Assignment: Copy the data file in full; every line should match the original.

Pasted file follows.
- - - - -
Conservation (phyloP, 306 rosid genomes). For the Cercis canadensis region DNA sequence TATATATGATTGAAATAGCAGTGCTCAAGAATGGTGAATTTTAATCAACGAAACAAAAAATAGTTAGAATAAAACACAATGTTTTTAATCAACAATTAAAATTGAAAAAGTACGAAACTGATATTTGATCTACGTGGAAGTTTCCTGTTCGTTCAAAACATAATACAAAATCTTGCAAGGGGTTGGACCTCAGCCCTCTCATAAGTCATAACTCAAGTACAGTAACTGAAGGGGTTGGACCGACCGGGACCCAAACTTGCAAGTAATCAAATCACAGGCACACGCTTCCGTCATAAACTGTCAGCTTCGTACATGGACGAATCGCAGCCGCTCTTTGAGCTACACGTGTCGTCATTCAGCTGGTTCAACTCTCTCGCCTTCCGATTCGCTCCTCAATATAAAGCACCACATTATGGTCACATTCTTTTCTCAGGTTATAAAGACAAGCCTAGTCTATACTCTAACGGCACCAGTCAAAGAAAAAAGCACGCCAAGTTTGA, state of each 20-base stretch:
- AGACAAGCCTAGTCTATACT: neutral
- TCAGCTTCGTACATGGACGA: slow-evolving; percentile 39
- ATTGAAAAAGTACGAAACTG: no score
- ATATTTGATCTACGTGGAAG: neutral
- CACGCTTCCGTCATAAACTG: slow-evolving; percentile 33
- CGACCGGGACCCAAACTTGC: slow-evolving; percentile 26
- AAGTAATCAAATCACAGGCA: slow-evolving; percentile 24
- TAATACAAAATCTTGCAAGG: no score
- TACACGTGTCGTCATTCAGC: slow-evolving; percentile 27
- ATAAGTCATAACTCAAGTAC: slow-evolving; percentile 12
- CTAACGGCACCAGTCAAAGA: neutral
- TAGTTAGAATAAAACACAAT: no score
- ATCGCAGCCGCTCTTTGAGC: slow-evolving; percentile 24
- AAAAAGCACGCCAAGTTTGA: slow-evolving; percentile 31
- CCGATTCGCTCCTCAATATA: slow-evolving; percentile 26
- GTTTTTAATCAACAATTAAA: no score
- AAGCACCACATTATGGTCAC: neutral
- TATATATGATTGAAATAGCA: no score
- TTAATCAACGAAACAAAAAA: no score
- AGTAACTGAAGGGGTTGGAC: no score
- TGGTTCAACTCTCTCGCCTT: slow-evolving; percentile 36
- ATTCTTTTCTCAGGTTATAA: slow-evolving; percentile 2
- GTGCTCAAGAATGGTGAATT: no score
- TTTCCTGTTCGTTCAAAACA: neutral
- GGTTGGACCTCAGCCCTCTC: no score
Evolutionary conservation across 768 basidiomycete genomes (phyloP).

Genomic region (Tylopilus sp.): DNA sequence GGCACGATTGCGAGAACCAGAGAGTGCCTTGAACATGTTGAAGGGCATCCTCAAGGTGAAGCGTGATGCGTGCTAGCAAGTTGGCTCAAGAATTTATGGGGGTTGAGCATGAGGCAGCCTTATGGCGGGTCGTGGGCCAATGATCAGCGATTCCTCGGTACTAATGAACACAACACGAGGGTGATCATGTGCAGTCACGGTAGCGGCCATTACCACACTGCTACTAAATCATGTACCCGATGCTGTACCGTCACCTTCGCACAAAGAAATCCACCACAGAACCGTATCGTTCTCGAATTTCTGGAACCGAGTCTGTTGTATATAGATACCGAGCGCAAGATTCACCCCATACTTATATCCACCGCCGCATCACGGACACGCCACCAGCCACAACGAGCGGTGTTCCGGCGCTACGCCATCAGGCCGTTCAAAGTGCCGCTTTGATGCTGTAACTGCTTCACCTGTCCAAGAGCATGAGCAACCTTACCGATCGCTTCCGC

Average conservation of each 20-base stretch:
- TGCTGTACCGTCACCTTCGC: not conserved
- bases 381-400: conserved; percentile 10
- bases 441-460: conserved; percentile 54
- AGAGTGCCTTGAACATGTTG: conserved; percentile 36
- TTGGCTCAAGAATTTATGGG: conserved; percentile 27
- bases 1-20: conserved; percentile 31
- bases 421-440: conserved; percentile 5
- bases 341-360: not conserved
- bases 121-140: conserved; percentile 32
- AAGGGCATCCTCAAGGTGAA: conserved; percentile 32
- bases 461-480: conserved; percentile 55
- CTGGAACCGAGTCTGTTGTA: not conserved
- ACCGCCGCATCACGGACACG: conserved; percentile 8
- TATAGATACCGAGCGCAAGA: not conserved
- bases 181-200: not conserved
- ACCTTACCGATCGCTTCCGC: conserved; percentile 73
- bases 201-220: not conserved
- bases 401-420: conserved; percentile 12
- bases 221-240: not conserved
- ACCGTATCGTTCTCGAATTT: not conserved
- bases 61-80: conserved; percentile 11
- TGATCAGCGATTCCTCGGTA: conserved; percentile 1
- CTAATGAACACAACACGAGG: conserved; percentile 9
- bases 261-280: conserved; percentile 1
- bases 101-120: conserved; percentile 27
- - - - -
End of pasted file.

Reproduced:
Conservation (phyloP, 306 rosid genomes). For the Cercis canadensis region DNA sequence TATATATGATTGAAATAGCAGTGCTCAAGAATGGTGAATTTTAATCAACGAAACAAAAAATAGTTAGAATAAAACACAATGTTTTTAATCAACAATTAAAATTGAAAAAGTACGAAACTGATATTTGATCTACGTGGAAGTTTCCTGTTCGTTCAAAACATAATACAAAATCTTGCAAGGGGTTGGACCTCAGCCCTCTCATAAGTCATAACTCAAGTACAGTAACTGAAGGGGTTGGACCGACCGGGACCCAAACTTGCAAGTAATCAAATCACAGGCACACGCTTCCGTCATAAACTGTCAGCTTCGTACATGGACGAATCGCAGCCGCTCTTTGAGCTACACGTGTCGTCATTCAGCTGGTTCAACTCTCTCGCCTTCCGATTCGCTCCTCAATATAAAGCACCACATTATGGTCACATTCTTTTCTCAGGTTATAAAGACAAGCCTAGTCTATACTCTAACGGCACCAGTCAAAGAAAAAAGCACGCCAAGTTTGA, state of each 20-base stretch:
- AGACAAGCCTAGTCTATACT: neutral
- TCAGCTTCGTACATGGACGA: slow-evolving; percentile 39
- ATTGAAAAAGTACGAAACTG: no score
- ATATTTGATCTACGTGGAAG: neutral
- CACGCTTCCGTCATAAACTG: slow-evolving; percentile 33
- CGACCGGGACCCAAACTTGC: slow-evolving; percentile 26
- AAGTAATCAAATCACAGGCA: slow-evolving; percentile 24
- TAATACAAAATCTTGCAAGG: no score
- TACACGTGTCGTCATTCAGC: slow-evolving; percentile 27
- ATAAGTCATAACTCAAGTAC: slow-evolving; percentile 12
- CTAACGGCACCAGTCAAAGA: neutral
- TAGTTAGAATAAAACACAAT: no score
- ATCGCAGCCGCTCTTTGAGC: slow-evolving; percentile 24
- AAAAAGCACGCCAAGTTTGA: slow-evolving; percentile 31
- CCGATTCGCTCCTCAATATA: slow-evolving; percentile 26
- GTTTTTAATCAACAATTAAA: no score
- AAGCACCACATTATGGTCAC: neutral
- TATATATGATTGAAATAGCA: no score
- TTAATCAACGAAACAAAAAA: no score
- AGTAACTGAAGGGGTTGGAC: no score
- TGGTTCAACTCTCTCGCCTT: slow-evolving; percentile 36
- ATTCTTTTCTCAGGTTATAA: slow-evolving; percentile 2
- GTGCTCAAGAATGGTGAATT: no score
- TTTCCTGTTCGTTCAAAACA: neutral
- GGTTGGACCTCAGCCCTCTC: no score
Evolutionary conservation across 768 basidiomycete genomes (phyloP).

Genomic region (Tylopilus sp.): DNA sequence GGCACGATTGCGAGAACCAGAGAGTGCCTTGAACATGTTGAAGGGCATCCTCAAGGTGAAGCGTGATGCGTGCTAGCAAGTTGGCTCAAGAATTTATGGGGGTTGAGCATGAGGCAGCCTTATGGCGGGTCGTGGGCCAATGATCAGCGATTCCTCGGTACTAATGAACACAACACGAGGGTGATCATGTGCAGTCACGGTAGCGGCCATTACCACACTGCTACTAAATCATGTACCCGATGCTGTACCGTCACCTTCGCACAAAGAAATCCACCACAGAACCGTATCGTTCTCGAATTTCTGGAACCGAGTCTGTTGTATATAGATACCGAGCGCAAGATTCACCCCATACTTATATCCACCGCCGCATCACGGACACGCCACCAGCCACAACGAGCGGTGTTCCGGCGCTACGCCATCAGGCCGTTCAAAGTGCCGCTTTGATGCTGTAACTGCTTCACCTGTCCAAGAGCATGAGCAACCTTACCGATCGCTTCCGC

Average conservation of each 20-base stretch:
- TGCTGTACCGTCACCTTCGC: not conserved
- bases 381-400: conserved; percentile 10
- bases 441-460: conserved; percentile 54
- AGAGTGCCTTGAACATGTTG: conserved; percentile 36
- TTGGCTCAAGAATTTATGGG: conserved; percentile 27
- bases 1-20: conserved; percentile 31
- bases 421-440: conserved; percentile 5
- bases 341-360: not conserved
- bases 121-140: conserved; percentile 32
- AAGGGCATCCTCAAGGTGAA: conserved; percentile 32
- bases 461-480: conserved; percentile 55
- CTGGAACCGAGTCTGTTGTA: not conserved
- ACCGCCGCATCACGGACACG: conserved; percentile 8
- TATAGATACCGAGCGCAAGA: not conserved
- bases 181-200: not conserved
- ACCTTACCGATCGCTTCCGC: conserved; percentile 73
- bases 201-220: not conserved
- bases 401-420: conserved; percentile 12
- bases 221-240: not conserved
- ACCGTATCGTTCTCGAATTT: not conserved
- bases 61-80: conserved; percentile 11
- TGATCAGCGATTCCTCGGTA: conserved; percentile 1
- CTAATGAACACAACACGAGG: conserved; percentile 9
- bases 261-280: conserved; percentile 1
- bases 101-120: conserved; percentile 27